Returns the number of qualifying rows currently in the last cursor opened on the connection. To improve performance, SQL Server can populate large keyset and static cursors asynchronously. @@CURSOR_ROWS can be called to determine that the number of the rows that qualify for a cursor are retrieved at the time @@CURSOR_ROWS is called.
|-m||The cursor is populated asynchronously. The value returned (-m) is the number of rows currently in the keyset.|
|-1||The cursor is dynamic. Because dynamic cursors reflect all changes, the number of rows that qualify for the cursor is constantly changing. It can never be definitely stated that all qualified rows have been retrieved.|
|0||No cursors have been opened, no rows qualified for the last opened cursor, or the last-opened cursor is closed or deallocated.|
|n||The cursor is fully populated. The value returned (n) is the total number of rows in the cursor.|
The number returned by @@CURSOR_ROWS is negative if the last cursor was opened asynchronously. Keyset-driver or static cursors are opened asynchronously if the value for sp_configure cursor threshold is greater than 0 and the number of rows in the cursor result set is greater than the cursor threshold.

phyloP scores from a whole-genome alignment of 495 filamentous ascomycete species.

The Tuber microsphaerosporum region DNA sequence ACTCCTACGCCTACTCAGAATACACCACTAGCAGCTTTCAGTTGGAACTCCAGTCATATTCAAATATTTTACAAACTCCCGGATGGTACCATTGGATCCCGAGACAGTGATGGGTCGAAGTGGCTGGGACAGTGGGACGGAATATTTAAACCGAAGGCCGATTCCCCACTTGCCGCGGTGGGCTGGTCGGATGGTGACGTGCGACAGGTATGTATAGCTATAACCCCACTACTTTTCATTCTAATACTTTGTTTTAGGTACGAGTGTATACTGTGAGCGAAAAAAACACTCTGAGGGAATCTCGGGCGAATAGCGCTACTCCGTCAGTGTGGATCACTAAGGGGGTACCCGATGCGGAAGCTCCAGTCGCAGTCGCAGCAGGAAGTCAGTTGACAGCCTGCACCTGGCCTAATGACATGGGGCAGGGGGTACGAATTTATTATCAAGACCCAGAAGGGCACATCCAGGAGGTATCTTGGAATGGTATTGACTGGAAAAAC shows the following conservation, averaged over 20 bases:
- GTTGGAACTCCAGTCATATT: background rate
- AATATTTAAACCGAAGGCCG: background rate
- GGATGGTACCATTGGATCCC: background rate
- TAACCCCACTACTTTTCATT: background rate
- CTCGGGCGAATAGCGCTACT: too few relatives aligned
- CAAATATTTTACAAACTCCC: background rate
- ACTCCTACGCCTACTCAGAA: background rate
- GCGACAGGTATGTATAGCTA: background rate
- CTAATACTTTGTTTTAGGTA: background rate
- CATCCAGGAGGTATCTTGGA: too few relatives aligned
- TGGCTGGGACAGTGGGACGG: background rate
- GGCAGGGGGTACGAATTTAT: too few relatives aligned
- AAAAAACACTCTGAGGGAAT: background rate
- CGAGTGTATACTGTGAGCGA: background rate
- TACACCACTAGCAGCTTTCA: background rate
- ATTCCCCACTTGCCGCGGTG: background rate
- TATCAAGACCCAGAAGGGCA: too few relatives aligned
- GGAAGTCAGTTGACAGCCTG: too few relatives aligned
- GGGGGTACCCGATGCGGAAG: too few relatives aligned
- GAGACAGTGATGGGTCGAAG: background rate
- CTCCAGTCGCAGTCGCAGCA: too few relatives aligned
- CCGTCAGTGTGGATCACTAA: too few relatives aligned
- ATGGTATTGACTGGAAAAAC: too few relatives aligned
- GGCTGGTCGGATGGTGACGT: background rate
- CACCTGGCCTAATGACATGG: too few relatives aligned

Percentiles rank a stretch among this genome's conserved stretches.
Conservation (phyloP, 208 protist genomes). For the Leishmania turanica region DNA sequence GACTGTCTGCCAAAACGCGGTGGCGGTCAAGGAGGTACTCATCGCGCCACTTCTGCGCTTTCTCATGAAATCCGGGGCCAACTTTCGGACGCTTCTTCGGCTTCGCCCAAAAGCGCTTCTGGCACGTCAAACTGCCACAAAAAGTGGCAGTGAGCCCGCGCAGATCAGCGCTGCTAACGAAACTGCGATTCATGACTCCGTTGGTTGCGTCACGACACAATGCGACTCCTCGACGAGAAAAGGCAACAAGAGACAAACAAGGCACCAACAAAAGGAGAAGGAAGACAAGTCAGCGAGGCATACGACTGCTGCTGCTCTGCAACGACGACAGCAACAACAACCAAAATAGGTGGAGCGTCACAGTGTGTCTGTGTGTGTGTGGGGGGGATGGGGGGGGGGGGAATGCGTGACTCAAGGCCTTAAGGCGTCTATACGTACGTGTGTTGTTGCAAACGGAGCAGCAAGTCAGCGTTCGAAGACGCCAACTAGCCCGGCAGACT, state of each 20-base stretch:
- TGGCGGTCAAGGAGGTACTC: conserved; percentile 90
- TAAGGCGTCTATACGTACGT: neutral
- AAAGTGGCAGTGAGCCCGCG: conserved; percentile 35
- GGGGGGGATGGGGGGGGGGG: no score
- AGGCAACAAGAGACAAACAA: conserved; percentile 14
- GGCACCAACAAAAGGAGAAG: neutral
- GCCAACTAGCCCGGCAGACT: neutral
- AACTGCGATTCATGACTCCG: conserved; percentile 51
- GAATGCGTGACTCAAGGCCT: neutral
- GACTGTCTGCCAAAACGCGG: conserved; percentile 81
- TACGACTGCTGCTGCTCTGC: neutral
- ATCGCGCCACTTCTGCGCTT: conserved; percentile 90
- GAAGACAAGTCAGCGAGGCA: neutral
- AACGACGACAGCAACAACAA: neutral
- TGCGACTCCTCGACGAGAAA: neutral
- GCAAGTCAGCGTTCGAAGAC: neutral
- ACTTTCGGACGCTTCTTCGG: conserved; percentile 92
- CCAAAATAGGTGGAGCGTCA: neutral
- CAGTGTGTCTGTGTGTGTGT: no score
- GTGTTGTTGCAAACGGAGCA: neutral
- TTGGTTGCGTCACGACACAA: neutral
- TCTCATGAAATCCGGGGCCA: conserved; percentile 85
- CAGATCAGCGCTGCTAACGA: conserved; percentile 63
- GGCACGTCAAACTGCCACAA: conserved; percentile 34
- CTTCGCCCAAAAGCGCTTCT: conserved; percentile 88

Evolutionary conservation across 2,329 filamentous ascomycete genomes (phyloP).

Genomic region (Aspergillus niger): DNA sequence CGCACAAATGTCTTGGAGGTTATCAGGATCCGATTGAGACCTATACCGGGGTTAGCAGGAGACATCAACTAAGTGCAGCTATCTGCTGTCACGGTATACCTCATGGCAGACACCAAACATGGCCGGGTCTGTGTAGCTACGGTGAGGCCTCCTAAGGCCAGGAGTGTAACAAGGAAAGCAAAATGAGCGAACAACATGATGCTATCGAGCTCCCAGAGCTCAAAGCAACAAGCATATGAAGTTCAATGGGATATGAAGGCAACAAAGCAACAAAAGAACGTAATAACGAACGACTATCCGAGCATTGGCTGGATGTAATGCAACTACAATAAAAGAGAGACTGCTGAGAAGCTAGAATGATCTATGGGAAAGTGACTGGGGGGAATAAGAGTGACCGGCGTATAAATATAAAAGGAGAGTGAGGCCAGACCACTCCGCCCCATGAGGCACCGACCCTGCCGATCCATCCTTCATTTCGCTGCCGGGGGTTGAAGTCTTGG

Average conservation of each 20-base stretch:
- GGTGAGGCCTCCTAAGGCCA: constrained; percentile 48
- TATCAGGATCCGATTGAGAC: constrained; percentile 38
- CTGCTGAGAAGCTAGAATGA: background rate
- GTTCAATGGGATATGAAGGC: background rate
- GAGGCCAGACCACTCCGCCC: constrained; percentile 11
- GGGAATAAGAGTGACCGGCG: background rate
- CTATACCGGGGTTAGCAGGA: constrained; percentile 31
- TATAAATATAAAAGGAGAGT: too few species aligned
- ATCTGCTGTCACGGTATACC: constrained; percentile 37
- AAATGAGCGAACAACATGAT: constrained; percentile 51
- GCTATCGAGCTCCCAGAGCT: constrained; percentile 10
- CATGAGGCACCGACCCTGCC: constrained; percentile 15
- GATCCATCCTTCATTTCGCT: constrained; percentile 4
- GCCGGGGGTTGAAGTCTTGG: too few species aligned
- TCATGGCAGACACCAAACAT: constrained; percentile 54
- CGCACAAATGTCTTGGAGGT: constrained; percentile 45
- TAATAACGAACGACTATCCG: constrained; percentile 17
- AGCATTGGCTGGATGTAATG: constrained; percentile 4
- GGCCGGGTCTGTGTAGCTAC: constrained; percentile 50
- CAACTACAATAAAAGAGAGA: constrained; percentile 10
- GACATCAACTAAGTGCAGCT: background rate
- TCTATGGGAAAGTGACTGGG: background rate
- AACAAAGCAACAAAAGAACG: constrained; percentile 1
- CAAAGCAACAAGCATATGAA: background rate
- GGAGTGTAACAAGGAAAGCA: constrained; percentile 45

The following example declares a cursor and uses
SELECT to display the value of
@@CURSOR_ROWS. The setting has a value of
0 before the cursor is opened and a value of
-1 to indicate that the cursor keyset is populated asynchronously.
USE AdventureWorks2012; GO SELECT @@CURSOR_ROWS; DECLARE Name_Cursor CURSOR FOR SELECT LastName ,@@CURSOR_ROWS FROM Person.Person; OPEN Name_Cursor; FETCH NEXT FROM Name_Cursor; SELECT @@CURSOR_ROWS; CLOSE Name_Cursor; DEALLOCATE Name_Cursor; GO
Here are the result sets.
LastName --------------- Sanchez